Treating trauma and PTSD the CHamoru way


Independent Guahan addressed a serious issue within our community last week, breaking down violence and how trauma plays a big part. In this report, we take a look at how PTSD is viewed and how it could be treated in the traditional CHamoru way.

Grief recovery specialist Terri Francisco says trauma alters one’s construction of reality and changes one’s beliefs about self and the world. Whatever people believed before is dramatically changed.

“Everything they believe about themself can be over-generalized and changed and everything that they believe about the world can also be affected,” Francisco said.

The person begins to feel anger derived from feeling powerless. There’s a need for control, a loss of self-worth, trust is lost primarily with people, intimacy becomes a problem and so does feeling safe.

Francisco, however, stresses that you are not your trauma.

“Chamorros also believe that you are not your illness. So in Western thinking, your medical condition is part of you. But Chamorros don’t believe that. They believe this is more of a passing thing, we believe that its more of an internal suffering, and a lot of the treatment is focused on changing that … giving purpose to the suffering,” Francisco said.

While western treatment is focused on coping with the symptoms, indigenous practices are more focused on re-alignment of the overall well-being.

Dr. Edward Santos says it’s about healing the spirit and strengthening the circle.

“With our therapy, part of it is to develop and strengthen the circle, strengthen that hoop. With trauma a lot of times there’s a wound in the soul and it gets filled with other things and that would be family violence, that’ll be substance abuse that’ll be other types of oppressive behaviors,” Santos said.

He shares that this is the generation of healing within our people, stressing that the condition is not your identity especially when it comes to trauma.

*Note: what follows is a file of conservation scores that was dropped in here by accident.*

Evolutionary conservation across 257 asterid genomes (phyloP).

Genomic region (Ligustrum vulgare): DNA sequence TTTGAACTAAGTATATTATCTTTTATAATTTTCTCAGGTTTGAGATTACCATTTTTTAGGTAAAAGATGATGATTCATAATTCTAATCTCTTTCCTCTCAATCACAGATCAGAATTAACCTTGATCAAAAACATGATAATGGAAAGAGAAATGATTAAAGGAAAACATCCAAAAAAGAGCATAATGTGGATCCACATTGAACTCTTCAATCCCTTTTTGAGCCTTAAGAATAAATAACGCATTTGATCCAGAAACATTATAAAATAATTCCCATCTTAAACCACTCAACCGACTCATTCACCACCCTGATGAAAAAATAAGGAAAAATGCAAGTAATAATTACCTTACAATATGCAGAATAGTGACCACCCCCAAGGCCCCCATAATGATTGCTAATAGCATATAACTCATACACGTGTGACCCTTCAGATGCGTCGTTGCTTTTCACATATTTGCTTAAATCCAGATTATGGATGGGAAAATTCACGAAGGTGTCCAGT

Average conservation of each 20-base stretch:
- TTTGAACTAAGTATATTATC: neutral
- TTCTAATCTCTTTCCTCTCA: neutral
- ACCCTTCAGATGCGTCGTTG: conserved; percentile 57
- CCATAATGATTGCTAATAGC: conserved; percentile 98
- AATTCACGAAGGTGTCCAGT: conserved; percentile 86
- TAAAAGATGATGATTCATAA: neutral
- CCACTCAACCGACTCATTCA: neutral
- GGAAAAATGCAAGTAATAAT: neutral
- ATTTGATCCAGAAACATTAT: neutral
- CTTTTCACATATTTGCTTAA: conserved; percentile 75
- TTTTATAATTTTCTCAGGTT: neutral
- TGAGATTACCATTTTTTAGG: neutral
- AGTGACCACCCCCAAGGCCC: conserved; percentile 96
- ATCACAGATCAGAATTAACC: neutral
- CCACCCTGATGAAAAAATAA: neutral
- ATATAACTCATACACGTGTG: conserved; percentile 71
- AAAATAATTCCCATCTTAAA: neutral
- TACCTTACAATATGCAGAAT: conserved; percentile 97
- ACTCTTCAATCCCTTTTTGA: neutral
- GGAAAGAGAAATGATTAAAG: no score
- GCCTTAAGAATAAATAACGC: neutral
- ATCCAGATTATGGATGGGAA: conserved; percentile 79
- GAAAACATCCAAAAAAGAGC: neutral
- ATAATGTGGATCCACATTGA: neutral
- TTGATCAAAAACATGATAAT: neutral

“It’s an evil spirit that’s kind of come into our soul and that we need to cleanse from,” Francisco says.

Both Francisco and Santos say that healing can occur if we listen to the trauma of others, remember that our behaviors are observed and absorbed by our children, and understand that the more we are exposed to violence the more normalized it becomes.



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Jolene Toves
Jolene joined the PNC team in 2017, as a producer, co-anchor and investigative reporter covering law enforcement, courts and crimes. Notable coverage includes the Ehlert case, the Mark Torre Jr. trial, the Allan Agababa trial, exclusive pieces on the Life of a Drug Dealer/Addict, and Life behind bars...the story of Honofre Chargualaf and Kevin Cruz. In 2019, she was promoted to Assistant News Director and Lead Anchor. From 2015 to 2017 she served as Public Relations and Promotions Manager, for the Hotel Nikko Guam handling local radio and advertorial promotions, as well as produced and directed tv commercials for the hotel. Prior to this she worked with KUAM for three years as a reporter and segment host. She began her journalism career in 2012, working with Glimpses of Guam contributing to the Guam Business Magazine, R&R magazine, MDM magazine and the Marianas Business Journal.